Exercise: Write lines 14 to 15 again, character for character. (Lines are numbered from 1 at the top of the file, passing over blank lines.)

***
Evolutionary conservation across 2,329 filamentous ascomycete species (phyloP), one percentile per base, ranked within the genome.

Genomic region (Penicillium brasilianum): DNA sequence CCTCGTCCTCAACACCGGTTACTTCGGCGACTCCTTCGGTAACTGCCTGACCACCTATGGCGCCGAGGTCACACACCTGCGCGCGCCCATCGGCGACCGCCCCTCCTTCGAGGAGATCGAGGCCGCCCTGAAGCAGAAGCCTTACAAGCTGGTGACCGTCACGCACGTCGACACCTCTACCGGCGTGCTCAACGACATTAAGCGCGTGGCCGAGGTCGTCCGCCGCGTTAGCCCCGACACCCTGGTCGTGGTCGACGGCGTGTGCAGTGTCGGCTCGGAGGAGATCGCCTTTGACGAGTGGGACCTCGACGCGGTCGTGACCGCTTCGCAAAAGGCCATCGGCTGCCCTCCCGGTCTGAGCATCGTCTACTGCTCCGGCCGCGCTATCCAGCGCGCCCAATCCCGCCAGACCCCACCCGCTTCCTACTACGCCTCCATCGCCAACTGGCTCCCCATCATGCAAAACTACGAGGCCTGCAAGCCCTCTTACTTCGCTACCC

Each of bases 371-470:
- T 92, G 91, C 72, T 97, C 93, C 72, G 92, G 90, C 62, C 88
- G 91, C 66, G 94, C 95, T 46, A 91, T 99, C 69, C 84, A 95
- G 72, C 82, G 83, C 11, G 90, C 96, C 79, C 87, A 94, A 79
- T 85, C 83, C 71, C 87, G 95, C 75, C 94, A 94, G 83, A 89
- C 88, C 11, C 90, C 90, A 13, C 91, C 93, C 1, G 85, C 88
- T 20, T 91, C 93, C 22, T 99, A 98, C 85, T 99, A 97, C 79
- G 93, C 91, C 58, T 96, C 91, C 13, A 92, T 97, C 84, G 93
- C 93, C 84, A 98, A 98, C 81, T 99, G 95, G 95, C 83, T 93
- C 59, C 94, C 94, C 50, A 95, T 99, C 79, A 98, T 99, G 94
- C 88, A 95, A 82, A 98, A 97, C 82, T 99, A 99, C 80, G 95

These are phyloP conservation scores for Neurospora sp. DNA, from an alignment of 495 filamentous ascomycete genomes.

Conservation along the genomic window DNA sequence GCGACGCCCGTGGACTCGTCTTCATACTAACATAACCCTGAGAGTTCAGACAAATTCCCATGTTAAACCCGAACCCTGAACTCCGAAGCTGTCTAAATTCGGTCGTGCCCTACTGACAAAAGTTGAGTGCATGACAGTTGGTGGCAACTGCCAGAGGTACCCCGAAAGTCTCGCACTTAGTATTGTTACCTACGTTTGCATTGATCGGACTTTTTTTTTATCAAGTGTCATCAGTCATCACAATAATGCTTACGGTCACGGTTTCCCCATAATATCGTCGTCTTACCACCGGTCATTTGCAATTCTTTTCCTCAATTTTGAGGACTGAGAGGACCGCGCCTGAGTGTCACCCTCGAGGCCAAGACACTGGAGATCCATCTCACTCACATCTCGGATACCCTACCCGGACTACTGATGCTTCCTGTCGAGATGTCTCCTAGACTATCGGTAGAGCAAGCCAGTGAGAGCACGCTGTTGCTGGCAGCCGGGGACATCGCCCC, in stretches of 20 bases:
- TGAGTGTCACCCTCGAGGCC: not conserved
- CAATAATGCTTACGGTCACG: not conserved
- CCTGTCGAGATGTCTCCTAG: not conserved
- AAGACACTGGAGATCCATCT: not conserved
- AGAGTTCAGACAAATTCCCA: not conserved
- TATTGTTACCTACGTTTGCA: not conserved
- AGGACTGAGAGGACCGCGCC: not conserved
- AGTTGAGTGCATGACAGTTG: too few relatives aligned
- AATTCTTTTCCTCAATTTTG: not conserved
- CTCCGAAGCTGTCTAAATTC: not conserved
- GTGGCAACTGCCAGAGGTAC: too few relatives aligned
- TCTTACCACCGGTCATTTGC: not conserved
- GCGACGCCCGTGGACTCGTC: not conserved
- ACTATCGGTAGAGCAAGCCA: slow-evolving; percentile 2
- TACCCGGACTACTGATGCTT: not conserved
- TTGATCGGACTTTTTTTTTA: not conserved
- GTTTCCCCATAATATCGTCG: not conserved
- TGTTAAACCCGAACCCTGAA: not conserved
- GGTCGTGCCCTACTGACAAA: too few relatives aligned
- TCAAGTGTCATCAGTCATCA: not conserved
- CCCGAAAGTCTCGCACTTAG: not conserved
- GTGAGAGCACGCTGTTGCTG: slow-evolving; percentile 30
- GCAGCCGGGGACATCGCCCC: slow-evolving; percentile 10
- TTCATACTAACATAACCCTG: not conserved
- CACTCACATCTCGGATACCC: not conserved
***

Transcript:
These are phyloP conservation scores for Neurospora sp. DNA, from an alignment of 495 filamentous ascomycete genomes.

Conservation along the genomic window DNA sequence GCGACGCCCGTGGACTCGTCTTCATACTAACATAACCCTGAGAGTTCAGACAAATTCCCATGTTAAACCCGAACCCTGAACTCCGAAGCTGTCTAAATTCGGTCGTGCCCTACTGACAAAAGTTGAGTGCATGACAGTTGGTGGCAACTGCCAGAGGTACCCCGAAAGTCTCGCACTTAGTATTGTTACCTACGTTTGCATTGATCGGACTTTTTTTTTATCAAGTGTCATCAGTCATCACAATAATGCTTACGGTCACGGTTTCCCCATAATATCGTCGTCTTACCACCGGTCATTTGCAATTCTTTTCCTCAATTTTGAGGACTGAGAGGACCGCGCCTGAGTGTCACCCTCGAGGCCAAGACACTGGAGATCCATCTCACTCACATCTCGGATACCCTACCCGGACTACTGATGCTTCCTGTCGAGATGTCTCCTAGACTATCGGTAGAGCAAGCCAGTGAGAGCACGCTGTTGCTGGCAGCCGGGGACATCGCCCC, in stretches of 20 bases: